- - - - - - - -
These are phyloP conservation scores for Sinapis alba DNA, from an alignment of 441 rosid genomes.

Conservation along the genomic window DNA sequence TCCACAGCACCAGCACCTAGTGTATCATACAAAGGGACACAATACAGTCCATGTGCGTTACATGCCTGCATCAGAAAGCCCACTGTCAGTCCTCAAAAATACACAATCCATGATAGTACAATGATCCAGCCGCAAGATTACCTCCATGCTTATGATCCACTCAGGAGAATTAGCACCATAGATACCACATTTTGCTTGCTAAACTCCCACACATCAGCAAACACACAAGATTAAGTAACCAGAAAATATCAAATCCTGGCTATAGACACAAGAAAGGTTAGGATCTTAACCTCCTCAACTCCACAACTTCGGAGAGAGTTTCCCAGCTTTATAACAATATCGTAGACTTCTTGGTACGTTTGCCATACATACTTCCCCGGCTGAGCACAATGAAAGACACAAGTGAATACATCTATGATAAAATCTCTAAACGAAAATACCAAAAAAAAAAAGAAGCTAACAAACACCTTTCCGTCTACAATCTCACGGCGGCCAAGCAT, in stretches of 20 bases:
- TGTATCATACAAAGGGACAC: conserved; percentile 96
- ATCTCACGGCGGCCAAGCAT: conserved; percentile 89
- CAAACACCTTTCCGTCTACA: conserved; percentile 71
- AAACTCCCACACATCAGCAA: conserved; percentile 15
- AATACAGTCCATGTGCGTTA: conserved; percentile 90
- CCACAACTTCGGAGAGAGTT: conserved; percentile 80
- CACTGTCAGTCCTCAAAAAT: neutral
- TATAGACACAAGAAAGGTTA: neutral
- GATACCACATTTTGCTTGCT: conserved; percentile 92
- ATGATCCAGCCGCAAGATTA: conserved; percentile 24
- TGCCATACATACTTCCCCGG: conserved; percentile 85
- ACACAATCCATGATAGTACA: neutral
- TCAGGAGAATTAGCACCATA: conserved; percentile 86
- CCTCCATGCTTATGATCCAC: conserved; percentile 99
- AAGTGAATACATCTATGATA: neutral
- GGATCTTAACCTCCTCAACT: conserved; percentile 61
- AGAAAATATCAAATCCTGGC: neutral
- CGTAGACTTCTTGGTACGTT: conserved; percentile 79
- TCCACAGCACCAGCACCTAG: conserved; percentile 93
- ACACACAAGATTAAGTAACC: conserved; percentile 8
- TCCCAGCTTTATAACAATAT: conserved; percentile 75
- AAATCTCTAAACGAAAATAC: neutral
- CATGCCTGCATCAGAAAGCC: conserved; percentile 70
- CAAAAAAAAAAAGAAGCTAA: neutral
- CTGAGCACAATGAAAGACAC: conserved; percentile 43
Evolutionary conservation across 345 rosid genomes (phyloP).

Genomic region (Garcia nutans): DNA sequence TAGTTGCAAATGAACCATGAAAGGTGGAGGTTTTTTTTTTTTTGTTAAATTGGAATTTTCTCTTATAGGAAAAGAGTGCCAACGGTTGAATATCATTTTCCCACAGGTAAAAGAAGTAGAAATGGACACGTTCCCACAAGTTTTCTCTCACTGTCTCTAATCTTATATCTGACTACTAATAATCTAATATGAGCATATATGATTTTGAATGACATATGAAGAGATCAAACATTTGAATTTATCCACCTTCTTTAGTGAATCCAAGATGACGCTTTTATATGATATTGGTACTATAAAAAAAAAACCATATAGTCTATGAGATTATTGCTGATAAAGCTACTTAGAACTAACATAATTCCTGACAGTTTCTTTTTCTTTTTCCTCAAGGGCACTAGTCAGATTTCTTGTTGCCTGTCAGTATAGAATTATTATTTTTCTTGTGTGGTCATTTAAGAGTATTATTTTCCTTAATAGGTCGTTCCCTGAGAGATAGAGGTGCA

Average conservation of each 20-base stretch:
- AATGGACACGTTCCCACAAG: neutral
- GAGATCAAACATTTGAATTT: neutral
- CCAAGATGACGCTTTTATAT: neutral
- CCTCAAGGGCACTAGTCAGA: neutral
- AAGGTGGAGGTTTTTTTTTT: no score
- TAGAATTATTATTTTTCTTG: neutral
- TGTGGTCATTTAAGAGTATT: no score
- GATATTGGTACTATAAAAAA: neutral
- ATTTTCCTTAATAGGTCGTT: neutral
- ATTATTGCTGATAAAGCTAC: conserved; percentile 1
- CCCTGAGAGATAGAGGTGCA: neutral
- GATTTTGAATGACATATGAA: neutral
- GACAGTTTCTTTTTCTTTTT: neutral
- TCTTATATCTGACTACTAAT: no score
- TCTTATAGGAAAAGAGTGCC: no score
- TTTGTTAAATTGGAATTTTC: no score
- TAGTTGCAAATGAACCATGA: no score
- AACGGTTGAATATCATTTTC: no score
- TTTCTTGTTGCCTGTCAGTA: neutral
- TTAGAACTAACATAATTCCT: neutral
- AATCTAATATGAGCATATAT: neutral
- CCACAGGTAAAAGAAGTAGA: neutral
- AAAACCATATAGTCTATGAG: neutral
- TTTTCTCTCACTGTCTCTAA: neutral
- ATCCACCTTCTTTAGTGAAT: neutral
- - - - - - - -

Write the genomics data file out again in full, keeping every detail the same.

These are phyloP conservation scores for Sinapis alba DNA, from an alignment of 441 rosid genomes.

Conservation along the genomic window DNA sequence TCCACAGCACCAGCACCTAGTGTATCATACAAAGGGACACAATACAGTCCATGTGCGTTACATGCCTGCATCAGAAAGCCCACTGTCAGTCCTCAAAAATACACAATCCATGATAGTACAATGATCCAGCCGCAAGATTACCTCCATGCTTATGATCCACTCAGGAGAATTAGCACCATAGATACCACATTTTGCTTGCTAAACTCCCACACATCAGCAAACACACAAGATTAAGTAACCAGAAAATATCAAATCCTGGCTATAGACACAAGAAAGGTTAGGATCTTAACCTCCTCAACTCCACAACTTCGGAGAGAGTTTCCCAGCTTTATAACAATATCGTAGACTTCTTGGTACGTTTGCCATACATACTTCCCCGGCTGAGCACAATGAAAGACACAAGTGAATACATCTATGATAAAATCTCTAAACGAAAATACCAAAAAAAAAAAGAAGCTAACAAACACCTTTCCGTCTACAATCTCACGGCGGCCAAGCAT, in stretches of 20 bases:
- TGTATCATACAAAGGGACAC: conserved; percentile 96
- ATCTCACGGCGGCCAAGCAT: conserved; percentile 89
- CAAACACCTTTCCGTCTACA: conserved; percentile 71
- AAACTCCCACACATCAGCAA: conserved; percentile 15
- AATACAGTCCATGTGCGTTA: conserved; percentile 90
- CCACAACTTCGGAGAGAGTT: conserved; percentile 80
- CACTGTCAGTCCTCAAAAAT: neutral
- TATAGACACAAGAAAGGTTA: neutral
- GATACCACATTTTGCTTGCT: conserved; percentile 92
- ATGATCCAGCCGCAAGATTA: conserved; percentile 24
- TGCCATACATACTTCCCCGG: conserved; percentile 85
- ACACAATCCATGATAGTACA: neutral
- TCAGGAGAATTAGCACCATA: conserved; percentile 86
- CCTCCATGCTTATGATCCAC: conserved; percentile 99
- AAGTGAATACATCTATGATA: neutral
- GGATCTTAACCTCCTCAACT: conserved; percentile 61
- AGAAAATATCAAATCCTGGC: neutral
- CGTAGACTTCTTGGTACGTT: conserved; percentile 79
- TCCACAGCACCAGCACCTAG: conserved; percentile 93
- ACACACAAGATTAAGTAACC: conserved; percentile 8
- TCCCAGCTTTATAACAATAT: conserved; percentile 75
- AAATCTCTAAACGAAAATAC: neutral
- CATGCCTGCATCAGAAAGCC: conserved; percentile 70
- CAAAAAAAAAAAGAAGCTAA: neutral
- CTGAGCACAATGAAAGACAC: conserved; percentile 43
Evolutionary conservation across 345 rosid genomes (phyloP).

Genomic region (Garcia nutans): DNA sequence TAGTTGCAAATGAACCATGAAAGGTGGAGGTTTTTTTTTTTTTGTTAAATTGGAATTTTCTCTTATAGGAAAAGAGTGCCAACGGTTGAATATCATTTTCCCACAGGTAAAAGAAGTAGAAATGGACACGTTCCCACAAGTTTTCTCTCACTGTCTCTAATCTTATATCTGACTACTAATAATCTAATATGAGCATATATGATTTTGAATGACATATGAAGAGATCAAACATTTGAATTTATCCACCTTCTTTAGTGAATCCAAGATGACGCTTTTATATGATATTGGTACTATAAAAAAAAAACCATATAGTCTATGAGATTATTGCTGATAAAGCTACTTAGAACTAACATAATTCCTGACAGTTTCTTTTTCTTTTTCCTCAAGGGCACTAGTCAGATTTCTTGTTGCCTGTCAGTATAGAATTATTATTTTTCTTGTGTGGTCATTTAAGAGTATTATTTTCCTTAATAGGTCGTTCCCTGAGAGATAGAGGTGCA

Average conservation of each 20-base stretch:
- AATGGACACGTTCCCACAAG: neutral
- GAGATCAAACATTTGAATTT: neutral
- CCAAGATGACGCTTTTATAT: neutral
- CCTCAAGGGCACTAGTCAGA: neutral
- AAGGTGGAGGTTTTTTTTTT: no score
- TAGAATTATTATTTTTCTTG: neutral
- TGTGGTCATTTAAGAGTATT: no score
- GATATTGGTACTATAAAAAA: neutral
- ATTTTCCTTAATAGGTCGTT: neutral
- ATTATTGCTGATAAAGCTAC: conserved; percentile 1
- CCCTGAGAGATAGAGGTGCA: neutral
- GATTTTGAATGACATATGAA: neutral
- GACAGTTTCTTTTTCTTTTT: neutral
- TCTTATATCTGACTACTAAT: no score
- TCTTATAGGAAAAGAGTGCC: no score
- TTTGTTAAATTGGAATTTTC: no score
- TAGTTGCAAATGAACCATGA: no score
- AACGGTTGAATATCATTTTC: no score
- TTTCTTGTTGCCTGTCAGTA: neutral
- TTAGAACTAACATAATTCCT: neutral
- AATCTAATATGAGCATATAT: neutral
- CCACAGGTAAAAGAAGTAGA: neutral
- AAAACCATATAGTCTATGAG: neutral
- TTTTCTCTCACTGTCTCTAA: neutral
- ATCCACCTTCTTTAGTGAAT: neutral